Published 150 years after the publication of Alice in Wonderland, this biography is a real treat of a read. Following his award winning biography of Charles Dickens, Douglas-Fairhurst takes us on a marvellous journey through the mind of the quiet academic Charles Dodgson and his alter ego Lewis Carroll.
“‘Who in the world am I?’
Ah, that’s the great puzzle!’”
Captured on the back page within an elusive silhouette of the fictional Alice, this quotation from Alice in Wonderland sums up the depths of complexity and confusion surrounding the world of Alice, Wonderland and the lives of not only her author Lewis Carroll, otherwise known as Charles Dodgson, but also the young Alice Liddell on whose inspiration the fictional Alice is drawn. Even the title of the biography, The Story of Alice has a sub-title: Lewis Carroll and the Secret History of Wonderland, which emphasises the series of ambiguities and blurring of boundaries between fact and fiction throughout Carroll’s life and writings. Bound up within this complexity is an emphasis on the innocence and wonder of childhood which, just as Carroll has so skilfully captured in his writing, so equally Douglas-Fairhurst has captured in his sumptuous biography.
The ambiguities and complexities of the lover of both numbers and language are woven together creating a wonderland of discovery and invention. The ambiguities in Carroll’s life are paralleled in his biography which also interweaves the biography of the Alice of the Wonderland books and of Wonderland itself.
An exploration of the beginnings of photography and the ability of that medium to capture a moment in time are shown to be particularly apt for an understanding of Lewis Carroll. With his desire to maintain childhood, photography is an ideal way for Carroll to experiment with the ideas of capturing the essence of a particular moment in time. The biography is illustrated beautifully with samples of Tenniel drawings from the Alice books and photographs including many of Alice Liddell from her early childhood to her old age as Alice Hargreaves.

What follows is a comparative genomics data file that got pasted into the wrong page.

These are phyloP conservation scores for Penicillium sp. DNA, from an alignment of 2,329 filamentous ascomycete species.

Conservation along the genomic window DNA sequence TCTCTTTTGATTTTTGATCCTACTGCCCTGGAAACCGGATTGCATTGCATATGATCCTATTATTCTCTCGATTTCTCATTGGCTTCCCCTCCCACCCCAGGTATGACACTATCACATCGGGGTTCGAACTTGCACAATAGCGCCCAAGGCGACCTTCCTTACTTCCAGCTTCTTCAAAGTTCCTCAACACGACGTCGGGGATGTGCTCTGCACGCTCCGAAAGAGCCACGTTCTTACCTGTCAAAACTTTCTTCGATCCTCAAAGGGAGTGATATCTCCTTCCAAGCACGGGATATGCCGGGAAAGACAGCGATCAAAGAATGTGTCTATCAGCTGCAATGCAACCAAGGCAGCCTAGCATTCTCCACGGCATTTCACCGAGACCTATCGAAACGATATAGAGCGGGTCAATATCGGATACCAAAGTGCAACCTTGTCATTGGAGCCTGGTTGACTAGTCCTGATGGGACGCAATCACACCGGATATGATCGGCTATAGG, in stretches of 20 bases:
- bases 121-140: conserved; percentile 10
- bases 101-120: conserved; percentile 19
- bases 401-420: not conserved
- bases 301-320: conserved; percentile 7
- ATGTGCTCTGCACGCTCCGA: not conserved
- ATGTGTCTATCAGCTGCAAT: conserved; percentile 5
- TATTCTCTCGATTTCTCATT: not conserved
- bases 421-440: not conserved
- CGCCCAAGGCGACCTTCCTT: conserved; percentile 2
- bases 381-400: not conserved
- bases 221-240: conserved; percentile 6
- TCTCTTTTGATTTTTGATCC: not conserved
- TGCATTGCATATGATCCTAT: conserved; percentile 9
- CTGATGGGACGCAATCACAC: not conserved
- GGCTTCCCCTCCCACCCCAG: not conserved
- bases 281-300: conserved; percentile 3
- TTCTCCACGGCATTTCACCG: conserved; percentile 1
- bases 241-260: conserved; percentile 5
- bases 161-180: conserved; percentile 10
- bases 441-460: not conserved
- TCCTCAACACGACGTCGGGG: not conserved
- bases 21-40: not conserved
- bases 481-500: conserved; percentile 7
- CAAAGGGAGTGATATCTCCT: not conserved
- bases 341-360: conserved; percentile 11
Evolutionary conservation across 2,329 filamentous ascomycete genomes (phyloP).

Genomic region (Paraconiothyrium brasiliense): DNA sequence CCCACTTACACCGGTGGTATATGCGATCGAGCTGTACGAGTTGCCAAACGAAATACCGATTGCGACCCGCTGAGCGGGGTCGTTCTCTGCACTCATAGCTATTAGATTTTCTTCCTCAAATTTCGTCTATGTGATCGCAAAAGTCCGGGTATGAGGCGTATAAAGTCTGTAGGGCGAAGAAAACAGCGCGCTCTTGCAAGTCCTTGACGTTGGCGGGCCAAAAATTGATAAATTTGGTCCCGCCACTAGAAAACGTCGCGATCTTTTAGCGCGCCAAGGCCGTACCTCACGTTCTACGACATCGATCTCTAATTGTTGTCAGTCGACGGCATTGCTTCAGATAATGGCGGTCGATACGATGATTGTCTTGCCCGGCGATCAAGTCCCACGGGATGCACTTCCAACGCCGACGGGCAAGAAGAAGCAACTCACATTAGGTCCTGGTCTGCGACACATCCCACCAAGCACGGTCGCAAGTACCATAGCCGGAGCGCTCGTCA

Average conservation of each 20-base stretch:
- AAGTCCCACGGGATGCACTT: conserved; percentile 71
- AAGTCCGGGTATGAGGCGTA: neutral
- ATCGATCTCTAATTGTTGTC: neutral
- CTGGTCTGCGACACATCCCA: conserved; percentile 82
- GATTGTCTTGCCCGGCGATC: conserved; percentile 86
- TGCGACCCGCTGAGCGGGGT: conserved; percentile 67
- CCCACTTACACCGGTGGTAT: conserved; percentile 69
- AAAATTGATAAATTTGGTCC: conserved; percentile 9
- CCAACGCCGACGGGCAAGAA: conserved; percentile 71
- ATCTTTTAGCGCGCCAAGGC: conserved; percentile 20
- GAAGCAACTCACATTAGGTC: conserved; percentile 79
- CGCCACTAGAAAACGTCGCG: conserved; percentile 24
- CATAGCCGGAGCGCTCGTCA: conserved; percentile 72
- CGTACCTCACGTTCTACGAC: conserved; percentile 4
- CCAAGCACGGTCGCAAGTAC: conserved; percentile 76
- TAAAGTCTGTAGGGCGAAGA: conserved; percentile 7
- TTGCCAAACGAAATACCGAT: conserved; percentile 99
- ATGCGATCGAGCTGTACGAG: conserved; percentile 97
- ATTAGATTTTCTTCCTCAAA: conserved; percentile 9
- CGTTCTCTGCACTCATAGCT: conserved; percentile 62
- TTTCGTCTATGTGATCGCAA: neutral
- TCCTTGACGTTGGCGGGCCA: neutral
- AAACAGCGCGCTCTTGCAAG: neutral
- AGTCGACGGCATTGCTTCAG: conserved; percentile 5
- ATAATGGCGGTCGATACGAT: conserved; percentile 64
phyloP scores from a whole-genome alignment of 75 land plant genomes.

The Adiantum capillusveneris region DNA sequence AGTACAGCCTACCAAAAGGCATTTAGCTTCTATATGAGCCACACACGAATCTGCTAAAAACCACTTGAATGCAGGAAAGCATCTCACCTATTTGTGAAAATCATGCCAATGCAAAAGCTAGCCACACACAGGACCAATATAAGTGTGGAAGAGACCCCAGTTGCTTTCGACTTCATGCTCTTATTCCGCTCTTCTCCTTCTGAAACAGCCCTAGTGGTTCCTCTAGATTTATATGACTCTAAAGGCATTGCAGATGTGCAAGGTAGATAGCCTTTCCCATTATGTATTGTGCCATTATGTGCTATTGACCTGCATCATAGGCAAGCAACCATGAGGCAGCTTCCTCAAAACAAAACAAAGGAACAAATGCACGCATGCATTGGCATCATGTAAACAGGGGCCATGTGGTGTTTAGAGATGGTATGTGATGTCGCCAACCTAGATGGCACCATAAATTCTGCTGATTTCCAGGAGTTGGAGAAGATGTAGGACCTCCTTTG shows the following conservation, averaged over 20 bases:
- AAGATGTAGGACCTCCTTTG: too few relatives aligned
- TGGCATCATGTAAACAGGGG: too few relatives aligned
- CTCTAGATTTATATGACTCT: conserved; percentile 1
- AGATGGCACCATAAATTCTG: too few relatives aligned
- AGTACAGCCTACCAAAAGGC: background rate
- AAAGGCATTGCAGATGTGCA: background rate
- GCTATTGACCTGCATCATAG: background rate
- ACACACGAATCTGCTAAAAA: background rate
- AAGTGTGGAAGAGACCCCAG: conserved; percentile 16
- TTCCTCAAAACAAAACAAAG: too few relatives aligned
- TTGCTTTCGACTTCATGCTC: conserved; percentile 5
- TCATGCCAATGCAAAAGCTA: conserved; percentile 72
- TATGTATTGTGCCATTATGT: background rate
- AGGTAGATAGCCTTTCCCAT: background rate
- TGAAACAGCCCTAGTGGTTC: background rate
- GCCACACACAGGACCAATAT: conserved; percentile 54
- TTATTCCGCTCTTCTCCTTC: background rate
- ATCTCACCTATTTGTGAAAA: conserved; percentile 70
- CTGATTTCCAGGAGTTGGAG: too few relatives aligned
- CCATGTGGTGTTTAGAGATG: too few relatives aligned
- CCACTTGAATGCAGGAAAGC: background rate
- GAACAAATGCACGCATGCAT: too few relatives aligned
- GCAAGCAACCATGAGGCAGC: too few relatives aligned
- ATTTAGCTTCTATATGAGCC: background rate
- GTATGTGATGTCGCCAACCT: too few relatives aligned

The question of true innocence is tested in the biography, as it was tested at the time. Explorations of sexuality and children as contextualised in the Victorian period are explored in the context of Carroll and his many “child-friends”. His interest seems to be argued to be that of maintaining the aspect of wonder in “friendships that were always pure and always new”.
Throughout the biography, snippets of fascinating information about contemporary characters enrich the understanding of the context of the period, particularly in literary terms, in addition to deepening our understanding of the ideas of Alice. The meeting of Alice Hargreaves with Peter Llewellyn Davies, the boy on whom JM Barrie based Peter Pan highlights the reality of the ageing process for real characters as opposed to the fictional characters on whom they were based. Meanwhile, references to Carroll’s meetings with Mark Twain and the similarities between his work and that of Edward Lear, whom he never actually met, paints a picture of the literary world of the time.
Well researched in terms of Carroll, Alice and their families, Douglas-Fairhurst highlights that there are ongoing elements of frustrating elusiveness in the piecing together of the jigsaw due, for example, to the destruction of evidence such as certain of Carroll’s diaries and letters. While some of this was deliberate, it all adds to the ongoing mystery and wonder of Carroll/Dodgson and Alice/’Alice’ in the Wonderland he has created.
The biography takes us beyond the lives of both Carroll and Alice Liddell to many of the interpretations and re-interpretations of Alice in both written and visual forms, such as film and postage stamp cases amongst many more. The legacy of the stories and their ability to continue to surprise and enchant new generations of readers is paralleled in Douglas-Fairhurst’s biography which elegantly and cleverly weaves together the multiple threads in The Story of Alice.